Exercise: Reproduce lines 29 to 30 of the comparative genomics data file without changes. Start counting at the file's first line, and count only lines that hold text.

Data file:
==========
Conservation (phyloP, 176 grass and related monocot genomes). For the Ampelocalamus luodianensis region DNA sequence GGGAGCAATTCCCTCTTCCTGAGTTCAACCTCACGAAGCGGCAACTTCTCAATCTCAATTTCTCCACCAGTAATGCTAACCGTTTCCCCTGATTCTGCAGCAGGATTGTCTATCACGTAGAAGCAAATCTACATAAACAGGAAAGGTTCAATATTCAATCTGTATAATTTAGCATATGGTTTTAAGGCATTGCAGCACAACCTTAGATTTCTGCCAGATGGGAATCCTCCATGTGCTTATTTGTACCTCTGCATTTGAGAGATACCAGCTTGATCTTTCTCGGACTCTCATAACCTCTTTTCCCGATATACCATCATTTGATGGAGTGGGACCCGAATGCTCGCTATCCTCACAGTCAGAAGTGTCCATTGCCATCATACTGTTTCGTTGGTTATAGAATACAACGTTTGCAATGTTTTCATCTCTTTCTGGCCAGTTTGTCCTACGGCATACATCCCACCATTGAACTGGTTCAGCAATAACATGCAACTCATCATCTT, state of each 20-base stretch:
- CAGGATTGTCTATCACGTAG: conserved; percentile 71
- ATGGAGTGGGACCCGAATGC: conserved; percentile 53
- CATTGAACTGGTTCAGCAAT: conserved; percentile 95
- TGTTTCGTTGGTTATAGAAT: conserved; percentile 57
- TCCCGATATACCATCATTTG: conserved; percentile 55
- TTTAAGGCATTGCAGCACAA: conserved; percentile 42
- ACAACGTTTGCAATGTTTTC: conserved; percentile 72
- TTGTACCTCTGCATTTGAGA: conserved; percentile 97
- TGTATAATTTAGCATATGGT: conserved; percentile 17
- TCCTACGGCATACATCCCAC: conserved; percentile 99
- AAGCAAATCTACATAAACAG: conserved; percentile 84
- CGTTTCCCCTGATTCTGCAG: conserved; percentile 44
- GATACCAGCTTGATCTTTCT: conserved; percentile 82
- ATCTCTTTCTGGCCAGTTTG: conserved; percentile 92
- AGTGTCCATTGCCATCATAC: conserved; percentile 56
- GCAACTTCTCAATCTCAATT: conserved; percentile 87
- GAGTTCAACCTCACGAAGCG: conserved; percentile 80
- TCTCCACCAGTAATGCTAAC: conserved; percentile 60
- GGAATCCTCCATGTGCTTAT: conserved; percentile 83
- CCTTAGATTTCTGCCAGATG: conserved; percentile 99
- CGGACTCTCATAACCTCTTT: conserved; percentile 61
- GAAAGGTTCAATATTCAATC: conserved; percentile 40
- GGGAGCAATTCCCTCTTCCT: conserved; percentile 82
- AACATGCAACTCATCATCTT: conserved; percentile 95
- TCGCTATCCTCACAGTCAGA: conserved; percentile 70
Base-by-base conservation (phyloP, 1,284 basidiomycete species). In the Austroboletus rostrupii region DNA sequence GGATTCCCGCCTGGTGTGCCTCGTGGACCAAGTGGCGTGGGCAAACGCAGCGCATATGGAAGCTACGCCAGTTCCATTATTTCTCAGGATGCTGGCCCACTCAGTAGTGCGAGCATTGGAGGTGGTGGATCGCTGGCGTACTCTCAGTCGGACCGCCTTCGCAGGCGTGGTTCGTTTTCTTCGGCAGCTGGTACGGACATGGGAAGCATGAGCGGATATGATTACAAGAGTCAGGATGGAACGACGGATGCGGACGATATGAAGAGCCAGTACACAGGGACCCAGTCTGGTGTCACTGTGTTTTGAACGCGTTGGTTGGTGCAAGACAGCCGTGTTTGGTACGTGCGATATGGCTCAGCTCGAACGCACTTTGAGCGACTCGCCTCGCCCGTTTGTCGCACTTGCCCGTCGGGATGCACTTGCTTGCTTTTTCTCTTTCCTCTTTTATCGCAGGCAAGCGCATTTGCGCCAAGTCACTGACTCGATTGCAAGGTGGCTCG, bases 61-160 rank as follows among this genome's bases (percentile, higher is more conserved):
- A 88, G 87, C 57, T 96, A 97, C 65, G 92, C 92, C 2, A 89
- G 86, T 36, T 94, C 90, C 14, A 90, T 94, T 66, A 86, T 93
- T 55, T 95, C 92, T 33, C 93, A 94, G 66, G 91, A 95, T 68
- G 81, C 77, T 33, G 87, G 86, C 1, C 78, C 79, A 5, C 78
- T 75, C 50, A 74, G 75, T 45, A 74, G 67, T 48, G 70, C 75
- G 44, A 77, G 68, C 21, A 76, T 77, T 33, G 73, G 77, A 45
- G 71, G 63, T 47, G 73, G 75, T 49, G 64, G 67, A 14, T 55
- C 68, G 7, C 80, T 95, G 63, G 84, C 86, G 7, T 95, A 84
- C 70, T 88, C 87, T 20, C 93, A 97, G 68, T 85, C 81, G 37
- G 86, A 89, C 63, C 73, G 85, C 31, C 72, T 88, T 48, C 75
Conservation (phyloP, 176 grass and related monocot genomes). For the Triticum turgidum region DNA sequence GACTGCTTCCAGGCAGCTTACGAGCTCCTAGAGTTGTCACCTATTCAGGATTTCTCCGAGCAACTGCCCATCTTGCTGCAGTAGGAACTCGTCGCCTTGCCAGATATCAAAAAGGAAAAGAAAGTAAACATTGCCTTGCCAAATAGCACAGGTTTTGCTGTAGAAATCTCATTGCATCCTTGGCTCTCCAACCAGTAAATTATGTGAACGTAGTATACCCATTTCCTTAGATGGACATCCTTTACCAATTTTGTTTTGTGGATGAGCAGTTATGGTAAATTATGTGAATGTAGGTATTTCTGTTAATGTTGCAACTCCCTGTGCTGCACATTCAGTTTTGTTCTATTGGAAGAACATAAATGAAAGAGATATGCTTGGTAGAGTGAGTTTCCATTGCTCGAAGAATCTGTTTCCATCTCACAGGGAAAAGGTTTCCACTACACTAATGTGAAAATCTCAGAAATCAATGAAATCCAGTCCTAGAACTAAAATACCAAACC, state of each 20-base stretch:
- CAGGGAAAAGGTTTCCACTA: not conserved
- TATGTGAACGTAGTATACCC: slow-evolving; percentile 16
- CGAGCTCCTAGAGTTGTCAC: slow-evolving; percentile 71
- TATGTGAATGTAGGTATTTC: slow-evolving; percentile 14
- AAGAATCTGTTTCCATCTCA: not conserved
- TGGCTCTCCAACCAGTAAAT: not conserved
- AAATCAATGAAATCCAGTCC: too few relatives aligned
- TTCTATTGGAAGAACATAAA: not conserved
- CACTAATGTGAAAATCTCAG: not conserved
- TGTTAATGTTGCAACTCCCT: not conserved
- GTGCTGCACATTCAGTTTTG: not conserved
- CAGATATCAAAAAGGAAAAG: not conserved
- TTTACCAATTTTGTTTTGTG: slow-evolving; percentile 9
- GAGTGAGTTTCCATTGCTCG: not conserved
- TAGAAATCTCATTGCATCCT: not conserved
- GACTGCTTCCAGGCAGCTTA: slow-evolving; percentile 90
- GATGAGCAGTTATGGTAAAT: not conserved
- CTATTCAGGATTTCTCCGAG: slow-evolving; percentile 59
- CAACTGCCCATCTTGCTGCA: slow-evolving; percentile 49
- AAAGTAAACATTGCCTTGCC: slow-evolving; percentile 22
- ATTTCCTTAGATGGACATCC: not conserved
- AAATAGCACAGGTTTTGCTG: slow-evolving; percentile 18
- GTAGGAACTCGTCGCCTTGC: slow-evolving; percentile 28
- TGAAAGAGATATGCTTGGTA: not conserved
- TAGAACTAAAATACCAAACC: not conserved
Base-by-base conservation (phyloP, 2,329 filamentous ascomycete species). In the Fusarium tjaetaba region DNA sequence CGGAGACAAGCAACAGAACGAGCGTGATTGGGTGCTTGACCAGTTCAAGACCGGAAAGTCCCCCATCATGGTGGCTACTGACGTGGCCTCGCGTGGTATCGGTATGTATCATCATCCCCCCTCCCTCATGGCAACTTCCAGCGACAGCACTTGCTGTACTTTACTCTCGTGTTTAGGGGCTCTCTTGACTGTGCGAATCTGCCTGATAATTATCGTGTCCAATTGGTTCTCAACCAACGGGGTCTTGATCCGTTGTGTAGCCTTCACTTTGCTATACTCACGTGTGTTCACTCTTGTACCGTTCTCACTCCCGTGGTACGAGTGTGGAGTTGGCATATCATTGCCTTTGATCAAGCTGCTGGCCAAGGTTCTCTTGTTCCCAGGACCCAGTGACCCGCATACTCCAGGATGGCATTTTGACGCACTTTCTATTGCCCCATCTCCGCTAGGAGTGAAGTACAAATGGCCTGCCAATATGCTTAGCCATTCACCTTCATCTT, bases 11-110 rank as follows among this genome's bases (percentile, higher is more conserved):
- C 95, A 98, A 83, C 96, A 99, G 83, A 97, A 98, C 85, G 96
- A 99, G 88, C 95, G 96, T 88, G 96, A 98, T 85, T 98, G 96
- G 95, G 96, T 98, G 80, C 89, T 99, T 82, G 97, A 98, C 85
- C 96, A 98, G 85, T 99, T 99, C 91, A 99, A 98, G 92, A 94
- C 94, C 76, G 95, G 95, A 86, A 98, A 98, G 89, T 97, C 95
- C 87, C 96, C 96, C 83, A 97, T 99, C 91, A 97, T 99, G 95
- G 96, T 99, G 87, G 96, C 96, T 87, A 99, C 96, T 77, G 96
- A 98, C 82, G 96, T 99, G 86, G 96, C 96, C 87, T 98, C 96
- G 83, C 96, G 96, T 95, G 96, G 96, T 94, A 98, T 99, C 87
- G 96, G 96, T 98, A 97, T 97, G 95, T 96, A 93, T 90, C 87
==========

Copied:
- G 86, T 36, T 94, C 90, C 14, A 90, T 94, T 66, A 86, T 93
- T 55, T 95, C 92, T 33, C 93, A 94, G 66, G 91, A 95, T 68